More than 30 000 vehicles face de-registration after the Central Vehicle Registry published a notice giving them a one-month ultimatum to regularise as the Government moves to ensure that only properly documented cars use the roads. In a notice published in an Extraordinary Government Gazette yesterday, CVR registrar Mr George Makoni said those vehicles that were not registered should approach their offices or else the Government would outlaw them.
“It is hereby notified, in terms of section 12(c) of the Vehicle Registration and Licensing Act (Chapter 13:14), that the Registrar intends to cancel the registration of vehicles not licensed or exempted for a period of two years as at 12 March 2015, which are listed in the schedule,” read the notice. “Affected parties are hereby notified to approach the Central Vehicle Registry to regularise their vehicles or the Zimbabwe National Road Administration to negotiate a payment plan or pay the outststanding arrears, within thirty days from the date of publication of this notice.”
The schedule with 970 pages contained the vehicle registration number, chassis number, expiry date and the net mass of the 30 770 vehicles. Some of the vehicles had registration licences that expired in 2009 and while others expired in 2013. This comes as the Government moved to update the national vehicle population and enable it to account for each vehicle that uses the country’s roads.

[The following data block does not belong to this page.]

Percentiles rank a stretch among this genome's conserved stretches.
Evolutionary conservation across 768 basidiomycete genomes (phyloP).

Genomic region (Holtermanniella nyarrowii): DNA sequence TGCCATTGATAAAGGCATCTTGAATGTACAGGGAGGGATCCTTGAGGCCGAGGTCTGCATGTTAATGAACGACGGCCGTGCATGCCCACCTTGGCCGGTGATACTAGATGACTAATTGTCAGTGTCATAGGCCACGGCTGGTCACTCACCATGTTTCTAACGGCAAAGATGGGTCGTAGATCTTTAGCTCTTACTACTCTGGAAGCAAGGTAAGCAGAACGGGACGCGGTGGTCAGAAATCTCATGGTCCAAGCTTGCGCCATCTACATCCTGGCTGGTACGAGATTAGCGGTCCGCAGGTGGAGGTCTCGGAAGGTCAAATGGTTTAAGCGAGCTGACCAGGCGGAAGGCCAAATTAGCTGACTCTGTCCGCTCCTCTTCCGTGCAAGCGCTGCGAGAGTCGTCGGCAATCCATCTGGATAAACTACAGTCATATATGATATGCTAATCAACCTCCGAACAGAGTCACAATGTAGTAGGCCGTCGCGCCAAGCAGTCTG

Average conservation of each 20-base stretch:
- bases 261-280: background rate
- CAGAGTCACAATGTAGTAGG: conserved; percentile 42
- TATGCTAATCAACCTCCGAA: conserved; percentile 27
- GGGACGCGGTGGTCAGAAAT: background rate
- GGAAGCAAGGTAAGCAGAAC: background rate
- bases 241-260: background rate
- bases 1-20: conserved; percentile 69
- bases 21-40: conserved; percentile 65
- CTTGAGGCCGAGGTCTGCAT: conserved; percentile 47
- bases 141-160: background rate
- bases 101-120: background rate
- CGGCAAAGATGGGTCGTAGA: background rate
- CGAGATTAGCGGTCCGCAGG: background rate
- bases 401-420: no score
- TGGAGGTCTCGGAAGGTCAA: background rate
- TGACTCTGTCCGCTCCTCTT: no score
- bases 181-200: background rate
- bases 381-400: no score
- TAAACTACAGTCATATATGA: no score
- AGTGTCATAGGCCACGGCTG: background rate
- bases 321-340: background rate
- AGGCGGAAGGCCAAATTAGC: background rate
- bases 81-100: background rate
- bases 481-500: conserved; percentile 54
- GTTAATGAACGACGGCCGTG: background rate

By not registering, the vehicles had not been paying statutory fees despite the fact that most of them were on the roads. The CVR’s records show that the country has 1,4 million vehicles. The de-registration by CVR meant that they would be taken off the zinara’s live database.
This was because some vehicles appeared only on the zinara database and not on the CVR. In an interview recently with The Sunday Mail, Mr Makoni said over the years some people had not come to register or apply for exemption for their vehicles, despite the fact that they remained on the road.
“We did not have tangible evidence to de-register the vehicles but since zinara developed a Live Vehicle Data System (in May 2012), we can now identify the vehicles which have been skipping licensing. “There are vehicles that have been appearing in the Central Vehicle Registry database since 1918 but do not appear in the new zinara database, so the zinara database will be the starting point.
“As of March this year, we had 220 000 vehicles that had not been registered for more than two years. However, as of August 17, the number had declined and these are the vehicles that we are going to de-register.” Once a vehicle is de-registered, its re-registration requires submission of a certificate of road worthiness from the Vehicle Inspectorate Department, police clearance, a fee of $160 for cars and $140 for motorcycles or trailers, and settlement of outstanding licence fees arrears.
Mr Makoni said: “The law prescribes the safety of other vehicles and licence disk is proof that a vehicle will not endanger the lives of other road users. The exercise will also give the actual number of vehicles that are on the roads and this will help Government plan for road infrastructure development in the future.